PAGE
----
Following the release of 1987's Mainstream, Cole disbanded the Commotions and moved to New York City to establish himself as a solo performer. There he joined forces with noted session drummer Fred Maher, who enlisted ex-Voidoid Robert Quine on guitar and an up-and-coming singer/songwriter named Matthew Sweet to play bass for Cole's eponymously titled 1990 solo debut, which continued much in the vein of his work with the Commotions. Released in 1991, Don't Get Weird on Me, Babe marked a major artistic shift, as the entire second half of the album explored lush, string-sweetened cabaret music, arranged by Paul Buckmaster (known for his work with Elton John and the Rolling Stones).

Commercial success continued to elude Cole, however, and it took 1993's Bad Vibes -- a diverse effort touching upon psychedelia and electronics -- a year to find U.S. distribution. By the time of 1995's Love Story, his sound had come full circle; a return to the more minimalist, folk-rock-inspired work with the Commotions -- the LP not coincidentally marked Cole's reunion with the band's guitarist, Neil Clark. The new millennium sparked a new union for Cole, for his 2001 album The Negatives not only showcased the album's namesake, but the name of his new band. Collaborations with Adam Schlesinger (Fountains of Wayne, Ivy), Jill Sobule, and Michael Kotch (Vitamin C, Eve's Plum) were featured on the new record, as well as production credits from Stephen Street (the Smiths, Blur). Extensive touring followed. During the same year, Cole released two lower-key albums of solo material: Etc (Lost Songs, Tunes 1996-2000) and the entirely instrumental, electronic Plastic Wood.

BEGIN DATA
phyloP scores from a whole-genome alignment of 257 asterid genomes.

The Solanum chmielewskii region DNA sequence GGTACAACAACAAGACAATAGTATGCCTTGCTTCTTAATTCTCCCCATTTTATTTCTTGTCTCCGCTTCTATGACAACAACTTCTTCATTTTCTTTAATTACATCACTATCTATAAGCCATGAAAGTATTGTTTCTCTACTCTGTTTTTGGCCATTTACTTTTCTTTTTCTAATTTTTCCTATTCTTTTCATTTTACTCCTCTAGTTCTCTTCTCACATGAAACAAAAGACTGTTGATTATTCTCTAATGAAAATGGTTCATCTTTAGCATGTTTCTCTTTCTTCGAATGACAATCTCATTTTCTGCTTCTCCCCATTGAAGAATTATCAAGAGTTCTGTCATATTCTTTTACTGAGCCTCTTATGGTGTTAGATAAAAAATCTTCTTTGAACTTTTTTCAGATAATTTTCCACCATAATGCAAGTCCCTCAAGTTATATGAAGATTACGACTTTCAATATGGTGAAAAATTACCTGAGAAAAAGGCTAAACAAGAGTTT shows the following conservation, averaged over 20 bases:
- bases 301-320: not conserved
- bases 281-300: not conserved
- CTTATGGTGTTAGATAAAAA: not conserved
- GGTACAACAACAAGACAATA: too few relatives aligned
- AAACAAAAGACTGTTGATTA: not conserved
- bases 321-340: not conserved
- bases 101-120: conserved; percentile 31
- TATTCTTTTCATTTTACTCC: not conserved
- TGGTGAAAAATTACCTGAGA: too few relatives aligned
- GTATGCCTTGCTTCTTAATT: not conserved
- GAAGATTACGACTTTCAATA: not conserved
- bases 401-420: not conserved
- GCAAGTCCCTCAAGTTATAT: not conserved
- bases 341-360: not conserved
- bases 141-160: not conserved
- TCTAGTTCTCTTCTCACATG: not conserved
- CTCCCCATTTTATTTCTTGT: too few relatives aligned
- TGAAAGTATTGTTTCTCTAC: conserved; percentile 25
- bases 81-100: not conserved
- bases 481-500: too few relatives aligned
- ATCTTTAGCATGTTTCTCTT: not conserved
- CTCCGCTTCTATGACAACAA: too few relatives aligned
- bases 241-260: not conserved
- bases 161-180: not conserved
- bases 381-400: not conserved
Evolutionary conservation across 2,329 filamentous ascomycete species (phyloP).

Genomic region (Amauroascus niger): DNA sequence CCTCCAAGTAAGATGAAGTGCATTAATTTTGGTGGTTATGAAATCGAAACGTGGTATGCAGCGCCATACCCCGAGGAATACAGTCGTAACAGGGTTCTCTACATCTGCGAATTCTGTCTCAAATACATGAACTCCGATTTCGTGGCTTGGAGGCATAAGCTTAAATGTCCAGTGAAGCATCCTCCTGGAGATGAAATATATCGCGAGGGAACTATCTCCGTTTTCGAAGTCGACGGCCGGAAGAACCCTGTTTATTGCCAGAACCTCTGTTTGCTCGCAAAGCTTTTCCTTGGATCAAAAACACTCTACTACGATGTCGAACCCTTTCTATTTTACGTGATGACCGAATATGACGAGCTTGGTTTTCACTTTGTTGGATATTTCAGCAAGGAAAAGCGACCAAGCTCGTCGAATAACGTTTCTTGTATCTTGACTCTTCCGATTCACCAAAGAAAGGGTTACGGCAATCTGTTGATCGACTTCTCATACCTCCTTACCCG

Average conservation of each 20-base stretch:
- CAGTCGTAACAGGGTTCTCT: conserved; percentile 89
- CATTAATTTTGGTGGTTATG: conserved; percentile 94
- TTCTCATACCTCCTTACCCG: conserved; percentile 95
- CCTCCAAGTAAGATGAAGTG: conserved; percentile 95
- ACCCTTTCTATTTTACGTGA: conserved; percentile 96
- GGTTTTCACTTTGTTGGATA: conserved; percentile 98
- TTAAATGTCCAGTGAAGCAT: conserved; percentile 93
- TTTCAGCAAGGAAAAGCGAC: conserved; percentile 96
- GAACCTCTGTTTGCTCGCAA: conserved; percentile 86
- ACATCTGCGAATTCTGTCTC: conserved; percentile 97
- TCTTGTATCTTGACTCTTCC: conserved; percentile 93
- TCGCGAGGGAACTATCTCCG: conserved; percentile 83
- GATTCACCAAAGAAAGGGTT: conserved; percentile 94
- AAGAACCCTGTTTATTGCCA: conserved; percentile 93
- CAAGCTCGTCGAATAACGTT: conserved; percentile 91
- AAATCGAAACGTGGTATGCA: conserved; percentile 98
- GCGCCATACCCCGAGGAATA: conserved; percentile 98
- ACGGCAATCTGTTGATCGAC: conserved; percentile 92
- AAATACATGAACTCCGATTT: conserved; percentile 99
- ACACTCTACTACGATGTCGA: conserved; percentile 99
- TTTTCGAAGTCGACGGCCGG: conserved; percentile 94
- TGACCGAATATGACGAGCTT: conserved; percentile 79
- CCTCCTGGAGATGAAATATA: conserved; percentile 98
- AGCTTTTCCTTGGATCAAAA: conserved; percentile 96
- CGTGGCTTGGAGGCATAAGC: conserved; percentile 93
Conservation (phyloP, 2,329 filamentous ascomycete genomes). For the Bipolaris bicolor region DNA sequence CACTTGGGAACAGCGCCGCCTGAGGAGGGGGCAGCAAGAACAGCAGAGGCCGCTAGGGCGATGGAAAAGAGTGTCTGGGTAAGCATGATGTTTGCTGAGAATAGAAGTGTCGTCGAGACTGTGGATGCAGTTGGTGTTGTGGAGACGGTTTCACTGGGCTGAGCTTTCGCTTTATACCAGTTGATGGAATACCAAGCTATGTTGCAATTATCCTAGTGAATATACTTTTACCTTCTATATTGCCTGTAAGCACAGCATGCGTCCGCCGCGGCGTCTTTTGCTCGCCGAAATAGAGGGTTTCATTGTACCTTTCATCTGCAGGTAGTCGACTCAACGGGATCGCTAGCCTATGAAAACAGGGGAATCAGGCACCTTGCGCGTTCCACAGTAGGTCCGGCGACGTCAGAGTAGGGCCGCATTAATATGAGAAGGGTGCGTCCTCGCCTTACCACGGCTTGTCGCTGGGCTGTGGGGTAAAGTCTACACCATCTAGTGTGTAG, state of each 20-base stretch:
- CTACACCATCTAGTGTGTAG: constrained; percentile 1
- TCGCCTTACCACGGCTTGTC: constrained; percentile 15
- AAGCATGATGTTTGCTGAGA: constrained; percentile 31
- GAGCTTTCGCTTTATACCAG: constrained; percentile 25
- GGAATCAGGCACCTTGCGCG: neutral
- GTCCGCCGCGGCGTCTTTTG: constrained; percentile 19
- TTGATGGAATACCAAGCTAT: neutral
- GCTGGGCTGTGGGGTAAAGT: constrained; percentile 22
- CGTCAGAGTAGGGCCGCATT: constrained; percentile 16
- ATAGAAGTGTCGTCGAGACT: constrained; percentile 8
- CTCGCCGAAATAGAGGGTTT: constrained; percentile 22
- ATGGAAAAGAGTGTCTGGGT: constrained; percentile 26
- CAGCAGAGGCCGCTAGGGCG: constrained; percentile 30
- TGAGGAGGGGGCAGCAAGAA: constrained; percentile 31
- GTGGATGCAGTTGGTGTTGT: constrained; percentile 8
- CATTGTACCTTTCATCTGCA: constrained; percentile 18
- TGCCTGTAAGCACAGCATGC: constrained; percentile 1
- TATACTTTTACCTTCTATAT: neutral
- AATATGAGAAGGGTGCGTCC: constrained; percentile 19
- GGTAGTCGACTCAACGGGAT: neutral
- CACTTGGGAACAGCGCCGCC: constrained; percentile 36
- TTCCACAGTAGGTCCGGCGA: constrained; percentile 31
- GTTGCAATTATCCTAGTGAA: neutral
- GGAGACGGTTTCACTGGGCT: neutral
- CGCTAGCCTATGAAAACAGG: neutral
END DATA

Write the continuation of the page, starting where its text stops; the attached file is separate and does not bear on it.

Cole resurfaced in 2004 with the understated Music in a Foreign Language LP. Recorded largely at home, the album featured a cover of Nick Cave's "People Ain't No Good." In 2006, Anti-Depressant -- in which Cole compellingly dealt with the positive and negative aspects of aging -- was released. Broken Record followed four years later. The 2013 album Standards was co-funded by fans and featured contributions from Fred Maher and Matthew Sweet. Cole released an interesting electronic record, Selected Studies, Vol.1 in March 2013 with the Krautrock legend Hans-Joachim Roedelius. It received favorable reviews and provided another unique chapter in Cole's distinguished career. The following year, Cole curated Kollektion 02, a retrospective compilation of Roedelius' music. In 2015, Cole released 1D Electronics 2012-2014, a collection of solo modular synthesizer experiments originally recorded for his collaboration with Roedelius.

Taking a break from his burgeoning career as a synth boffin, Cole spent time working on a box set comprised of the complete recordings made with the Commotions. Collected Recordings was released in 2015, and he and his backing band the Leopards hit the road to promote it. Hardly missing a beat, Cole released another box set in 2017, In New York: Collected Recordings 1988-1996, made up of four albums, one unreleased set, and a disc of demos. ~ Jason Ankeny

  • ORIGIN
    Buxton, England
  • BORN
    January 31, 1961